Midnight Diner: Tokyo Stories On Netflix Is An Exploration Of Empathy, Film Companion
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Netflix’s anthology series are undoubtedly the best in the game, from Tim Miller’s (Deadpool) to the groundbreaking sci-fi animated Love, Death + Robots to Charlie Booker’s Black Mirror. New projects are judged on whether or not they can pull you apart like Black Mirror’s infamously wild dystopian narratives, or raise the animation stakes in LD+R’s experiments with space and mythology.

Midnight Diner: Tokyo Stories, adapted from a manga of the same name, is no different. The show’s success in Japan propelled similarly inspired shows in South Korea and China. It relays lighthearted motifs, but also complex challenges into curiously relatable stories that feel personal no matter how abstract they are.

These are tales of failed actors and struggling comedians, prostitutes, and compulsive gamblers. There are typical themes of misguided love and lost siblings, but the plot also boldly ventures into the unusual, like in an episode in which a woman meets her former lover, with whom she shares an inexplicable semi-professional career in the adult film industry.

At the heart of the show is a diner known for its unlikely working hours. It’s set in an urbanized district of Tokyo called Shinjuku, where the employees of large corporations often burn the midnight oil. A range of troubled protagonists arrive at the sliding doors of the snug diner, bow before the chef, and subconsciously try to resolve their problems through conversations with the other patrons, while the secondary characters dutifully perform the task of character exposition. ‘The Master’, the diner’s owner and chef, narrates the characters’ challenges and inner motives at the beginning of each episode.

Each episode is named after peculiar dish, some of which are derived from regular Japanese cuisine, and all of which relate to the characters’ problems. In the second episode, Corn Dog, a famous actor asserts his right to a corn dog that his former boss, an ageing comedian, wants to get his hands on. This metaphor slowly unfurls into a story that spans several years of the comedian’s career. We find that it’s taken a downturn, while his former pupil is now popular, especially with the audience of the opposite sex. That’s why he wants whatever the actor has desperately. The rivalry culminates when the the actor learns to share the fortune on his plate and helps the comedian secure a job in television.

A large reason for the show’s success lies in the ingenious placement of seats within the restaurant. The tables are connected and form a three-side periphery around the kitchen, allowing The Master to serve his customers directly. This blocking technique, adapted from theatre, increases the energy and involvement on all three sides dramatically, as the show cleverly places the most talkative characters to one side, the most secure and quiet ones opposite, and the protagonists in the middle, directly facing the kitchen and interfacing with the other patrons.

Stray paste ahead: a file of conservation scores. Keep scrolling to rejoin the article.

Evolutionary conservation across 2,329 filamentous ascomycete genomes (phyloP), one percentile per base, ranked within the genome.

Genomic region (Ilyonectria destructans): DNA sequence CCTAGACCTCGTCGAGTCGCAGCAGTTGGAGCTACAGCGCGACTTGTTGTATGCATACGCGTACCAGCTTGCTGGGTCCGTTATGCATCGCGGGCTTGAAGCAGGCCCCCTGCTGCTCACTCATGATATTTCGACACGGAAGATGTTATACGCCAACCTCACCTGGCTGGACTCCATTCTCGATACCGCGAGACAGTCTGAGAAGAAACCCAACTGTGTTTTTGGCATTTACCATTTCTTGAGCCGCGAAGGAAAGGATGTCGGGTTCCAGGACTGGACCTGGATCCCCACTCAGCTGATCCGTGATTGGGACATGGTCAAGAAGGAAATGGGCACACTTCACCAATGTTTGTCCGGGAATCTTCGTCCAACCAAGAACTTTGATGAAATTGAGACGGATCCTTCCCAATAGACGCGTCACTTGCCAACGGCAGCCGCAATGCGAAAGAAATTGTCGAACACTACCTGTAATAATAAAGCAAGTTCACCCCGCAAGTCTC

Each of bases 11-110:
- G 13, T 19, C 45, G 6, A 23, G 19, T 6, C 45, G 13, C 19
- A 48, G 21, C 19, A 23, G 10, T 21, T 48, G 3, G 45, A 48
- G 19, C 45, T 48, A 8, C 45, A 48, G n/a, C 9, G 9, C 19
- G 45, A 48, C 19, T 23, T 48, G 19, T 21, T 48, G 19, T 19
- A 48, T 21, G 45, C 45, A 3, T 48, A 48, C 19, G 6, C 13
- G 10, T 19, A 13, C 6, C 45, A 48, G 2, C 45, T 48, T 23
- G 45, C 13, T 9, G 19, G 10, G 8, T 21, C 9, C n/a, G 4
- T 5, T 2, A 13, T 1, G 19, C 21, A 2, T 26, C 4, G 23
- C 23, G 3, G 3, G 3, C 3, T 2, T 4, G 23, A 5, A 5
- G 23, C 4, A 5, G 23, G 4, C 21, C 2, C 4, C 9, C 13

It’s almost as if the diner becomes a nocturnal gateway to the days when everyone in an eatery would engage in  alcohol-fueled conversations of love and betrayal, politics, and careers, instead of relying on music for entertainment. If the diner and its emotionally damaged customers were realistic, the scene would be much like Edward Hopper’s remarkable painting Nighthawks, in which the patrons of an isolated diner sit solemnly side by side in misery.

I’m fascinated by the unbelievably chivalrous nature of the characters, even in distress.  While the characters drunkenly roll along the walls and floor of the diner during a brawl, The Master quickly pours a glass of cold water on the head of the youngest one, following which he timidly bows, apologizes and promptly leaves.

Much could be said about the title sequence, which is a masterclass in making the background a character. While the camera slowly drags by busy, heavily lit offices, commercial buildings and malls, Suzuki Tsunekichi softly sings, “Misty white breaths you exhale (we exit an underground tunnel), slowly blown by the wind now, (into the busy wayfaring of a  Tokyo night) into the clouds in the sky, gradually fading away.”

The beauty of Midnight Diner lies in its empathy towards people, their difficult circumstances and towards us, the audience. All are safe and content upon entering the diner. The Master knows when to stop and listen, but also when to leave the troubled customer alone.

This open-mindedness is so well embedded into the script, it even shows up in the diner menu. While a couple of generic dishes are served regularly, the beauty of this Izakaya (informal bar) lies in the customers’ ability to order whatever they wish to eat. As long as The Master has the ingredients and knows the recipe, he will make it. If he doesn’t have the ingredients, he will still make the dish if you buy them for him.

The opening music, the impassioned words of the protagonists as they resolve their issues and their casual conversations all form a concoction akin to the warm sake served in the diner, guiding the audience and the characters towards resolution.

Disclaimer: This article has not been written by Film Companion’s editorial team.

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